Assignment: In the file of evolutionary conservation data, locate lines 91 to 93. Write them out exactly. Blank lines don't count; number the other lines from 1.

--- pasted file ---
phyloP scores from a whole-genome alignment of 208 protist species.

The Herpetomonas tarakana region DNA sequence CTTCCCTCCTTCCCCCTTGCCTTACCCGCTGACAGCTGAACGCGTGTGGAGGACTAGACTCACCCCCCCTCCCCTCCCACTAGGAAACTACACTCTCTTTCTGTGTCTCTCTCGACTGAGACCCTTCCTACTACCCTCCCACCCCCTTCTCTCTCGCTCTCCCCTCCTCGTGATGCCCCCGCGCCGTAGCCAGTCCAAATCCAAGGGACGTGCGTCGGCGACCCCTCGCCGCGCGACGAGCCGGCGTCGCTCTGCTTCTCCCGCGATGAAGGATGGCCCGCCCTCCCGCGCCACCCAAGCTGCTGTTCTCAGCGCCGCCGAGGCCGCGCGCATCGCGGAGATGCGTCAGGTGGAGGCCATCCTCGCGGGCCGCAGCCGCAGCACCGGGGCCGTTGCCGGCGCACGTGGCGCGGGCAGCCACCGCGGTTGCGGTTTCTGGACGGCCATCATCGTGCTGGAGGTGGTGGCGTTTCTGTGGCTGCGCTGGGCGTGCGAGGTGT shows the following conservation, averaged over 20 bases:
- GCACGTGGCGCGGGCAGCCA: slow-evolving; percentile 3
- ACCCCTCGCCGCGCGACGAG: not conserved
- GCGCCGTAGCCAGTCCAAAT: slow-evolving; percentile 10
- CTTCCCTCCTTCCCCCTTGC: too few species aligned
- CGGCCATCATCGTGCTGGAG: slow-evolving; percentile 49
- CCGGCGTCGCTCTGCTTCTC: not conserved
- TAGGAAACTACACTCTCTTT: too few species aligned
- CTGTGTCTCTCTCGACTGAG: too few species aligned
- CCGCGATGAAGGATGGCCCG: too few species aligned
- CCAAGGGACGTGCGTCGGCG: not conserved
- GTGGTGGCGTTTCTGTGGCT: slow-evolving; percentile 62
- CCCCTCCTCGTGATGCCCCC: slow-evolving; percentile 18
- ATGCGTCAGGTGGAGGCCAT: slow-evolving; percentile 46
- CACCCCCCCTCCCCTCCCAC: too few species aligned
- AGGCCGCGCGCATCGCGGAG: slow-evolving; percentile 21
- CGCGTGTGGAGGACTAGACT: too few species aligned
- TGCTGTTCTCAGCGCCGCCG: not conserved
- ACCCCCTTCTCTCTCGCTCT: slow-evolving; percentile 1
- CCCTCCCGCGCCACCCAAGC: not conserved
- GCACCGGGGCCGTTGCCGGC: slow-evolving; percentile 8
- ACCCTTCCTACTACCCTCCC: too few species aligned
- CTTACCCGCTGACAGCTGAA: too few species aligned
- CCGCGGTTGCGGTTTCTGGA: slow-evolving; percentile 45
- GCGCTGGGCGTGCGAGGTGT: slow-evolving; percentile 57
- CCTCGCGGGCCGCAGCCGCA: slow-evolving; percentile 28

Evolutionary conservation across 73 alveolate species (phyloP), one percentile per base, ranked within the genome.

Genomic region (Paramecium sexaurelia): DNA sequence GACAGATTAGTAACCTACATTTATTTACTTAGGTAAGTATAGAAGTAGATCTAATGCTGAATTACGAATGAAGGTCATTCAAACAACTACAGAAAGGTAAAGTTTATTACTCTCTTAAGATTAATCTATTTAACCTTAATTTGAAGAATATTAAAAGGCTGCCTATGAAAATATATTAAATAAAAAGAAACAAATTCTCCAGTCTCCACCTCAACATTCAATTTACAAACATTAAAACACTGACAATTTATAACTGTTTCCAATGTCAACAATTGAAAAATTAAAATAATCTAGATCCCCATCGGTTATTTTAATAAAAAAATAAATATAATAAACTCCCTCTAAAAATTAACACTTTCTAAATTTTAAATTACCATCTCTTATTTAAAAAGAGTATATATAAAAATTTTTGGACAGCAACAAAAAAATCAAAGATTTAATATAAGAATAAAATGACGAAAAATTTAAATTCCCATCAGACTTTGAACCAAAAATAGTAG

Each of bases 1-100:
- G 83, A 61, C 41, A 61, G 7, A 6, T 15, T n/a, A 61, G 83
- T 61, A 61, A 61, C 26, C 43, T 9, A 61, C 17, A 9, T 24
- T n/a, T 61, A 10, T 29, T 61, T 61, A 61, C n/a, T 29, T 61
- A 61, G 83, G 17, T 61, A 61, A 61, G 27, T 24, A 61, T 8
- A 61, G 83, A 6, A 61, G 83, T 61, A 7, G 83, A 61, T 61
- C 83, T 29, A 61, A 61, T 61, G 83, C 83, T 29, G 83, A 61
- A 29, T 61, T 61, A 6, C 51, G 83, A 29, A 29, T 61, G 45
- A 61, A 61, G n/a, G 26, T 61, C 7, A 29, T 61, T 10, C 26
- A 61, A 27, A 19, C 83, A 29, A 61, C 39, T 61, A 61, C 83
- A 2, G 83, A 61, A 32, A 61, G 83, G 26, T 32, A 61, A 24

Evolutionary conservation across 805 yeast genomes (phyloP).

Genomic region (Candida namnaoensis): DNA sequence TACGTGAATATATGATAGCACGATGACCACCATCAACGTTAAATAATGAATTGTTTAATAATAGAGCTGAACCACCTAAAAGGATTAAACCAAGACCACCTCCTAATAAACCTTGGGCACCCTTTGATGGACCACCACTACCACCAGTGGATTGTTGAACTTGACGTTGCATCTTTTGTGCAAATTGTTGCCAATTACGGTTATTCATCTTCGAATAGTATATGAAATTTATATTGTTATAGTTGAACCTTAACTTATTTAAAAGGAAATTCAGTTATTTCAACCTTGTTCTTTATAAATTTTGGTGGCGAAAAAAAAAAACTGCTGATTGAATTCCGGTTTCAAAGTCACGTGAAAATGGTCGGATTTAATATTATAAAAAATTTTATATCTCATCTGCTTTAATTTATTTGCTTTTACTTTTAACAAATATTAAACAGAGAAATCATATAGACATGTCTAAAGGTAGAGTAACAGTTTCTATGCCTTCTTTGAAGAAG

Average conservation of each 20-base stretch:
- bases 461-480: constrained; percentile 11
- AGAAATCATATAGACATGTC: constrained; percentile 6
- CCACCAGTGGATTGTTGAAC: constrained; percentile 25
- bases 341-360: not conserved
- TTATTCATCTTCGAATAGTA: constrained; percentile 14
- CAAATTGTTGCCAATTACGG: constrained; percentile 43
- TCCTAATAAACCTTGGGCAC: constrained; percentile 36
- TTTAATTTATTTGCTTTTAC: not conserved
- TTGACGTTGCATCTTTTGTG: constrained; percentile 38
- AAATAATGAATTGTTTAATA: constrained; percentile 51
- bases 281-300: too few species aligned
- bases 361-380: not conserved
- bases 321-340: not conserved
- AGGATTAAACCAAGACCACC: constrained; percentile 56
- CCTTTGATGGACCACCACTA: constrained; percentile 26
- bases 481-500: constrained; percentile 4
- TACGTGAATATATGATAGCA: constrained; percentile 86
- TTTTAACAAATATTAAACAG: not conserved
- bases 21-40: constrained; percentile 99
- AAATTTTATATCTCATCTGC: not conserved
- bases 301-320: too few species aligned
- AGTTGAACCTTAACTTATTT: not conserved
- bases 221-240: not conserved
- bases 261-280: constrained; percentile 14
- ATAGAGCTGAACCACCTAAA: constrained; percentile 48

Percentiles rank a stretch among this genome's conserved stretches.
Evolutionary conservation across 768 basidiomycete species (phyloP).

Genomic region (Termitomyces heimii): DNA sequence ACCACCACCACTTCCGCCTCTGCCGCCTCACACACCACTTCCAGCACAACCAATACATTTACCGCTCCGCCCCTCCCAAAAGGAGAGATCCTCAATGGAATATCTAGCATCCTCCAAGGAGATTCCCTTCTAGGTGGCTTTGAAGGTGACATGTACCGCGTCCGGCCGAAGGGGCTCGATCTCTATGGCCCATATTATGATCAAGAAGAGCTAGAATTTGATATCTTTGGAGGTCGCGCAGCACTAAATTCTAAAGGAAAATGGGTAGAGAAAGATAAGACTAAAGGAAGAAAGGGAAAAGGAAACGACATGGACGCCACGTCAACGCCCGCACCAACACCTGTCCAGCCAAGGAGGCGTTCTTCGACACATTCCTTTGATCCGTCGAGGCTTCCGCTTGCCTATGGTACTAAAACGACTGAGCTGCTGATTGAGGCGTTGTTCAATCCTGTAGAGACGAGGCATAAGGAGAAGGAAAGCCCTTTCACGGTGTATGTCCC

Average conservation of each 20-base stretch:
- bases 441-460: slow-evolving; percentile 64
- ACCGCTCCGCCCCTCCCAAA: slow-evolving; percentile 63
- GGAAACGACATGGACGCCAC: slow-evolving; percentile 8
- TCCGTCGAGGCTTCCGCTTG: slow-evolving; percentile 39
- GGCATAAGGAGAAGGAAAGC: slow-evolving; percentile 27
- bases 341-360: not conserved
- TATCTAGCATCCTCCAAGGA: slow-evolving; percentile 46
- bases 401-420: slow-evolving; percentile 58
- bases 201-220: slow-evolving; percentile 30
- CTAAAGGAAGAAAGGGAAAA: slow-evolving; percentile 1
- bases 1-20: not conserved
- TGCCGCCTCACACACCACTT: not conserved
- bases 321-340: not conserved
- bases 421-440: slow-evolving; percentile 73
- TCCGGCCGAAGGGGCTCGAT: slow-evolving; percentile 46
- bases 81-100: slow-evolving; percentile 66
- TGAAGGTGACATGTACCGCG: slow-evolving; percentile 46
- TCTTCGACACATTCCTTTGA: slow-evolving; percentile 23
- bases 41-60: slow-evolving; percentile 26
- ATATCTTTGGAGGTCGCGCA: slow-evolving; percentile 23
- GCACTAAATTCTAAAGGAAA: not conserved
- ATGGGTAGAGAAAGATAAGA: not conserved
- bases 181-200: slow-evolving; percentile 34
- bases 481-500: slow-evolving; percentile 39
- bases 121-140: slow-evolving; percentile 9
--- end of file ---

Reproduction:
- bases 41-60: slow-evolving; percentile 26
- ATATCTTTGGAGGTCGCGCA: slow-evolving; percentile 23
- GCACTAAATTCTAAAGGAAA: not conserved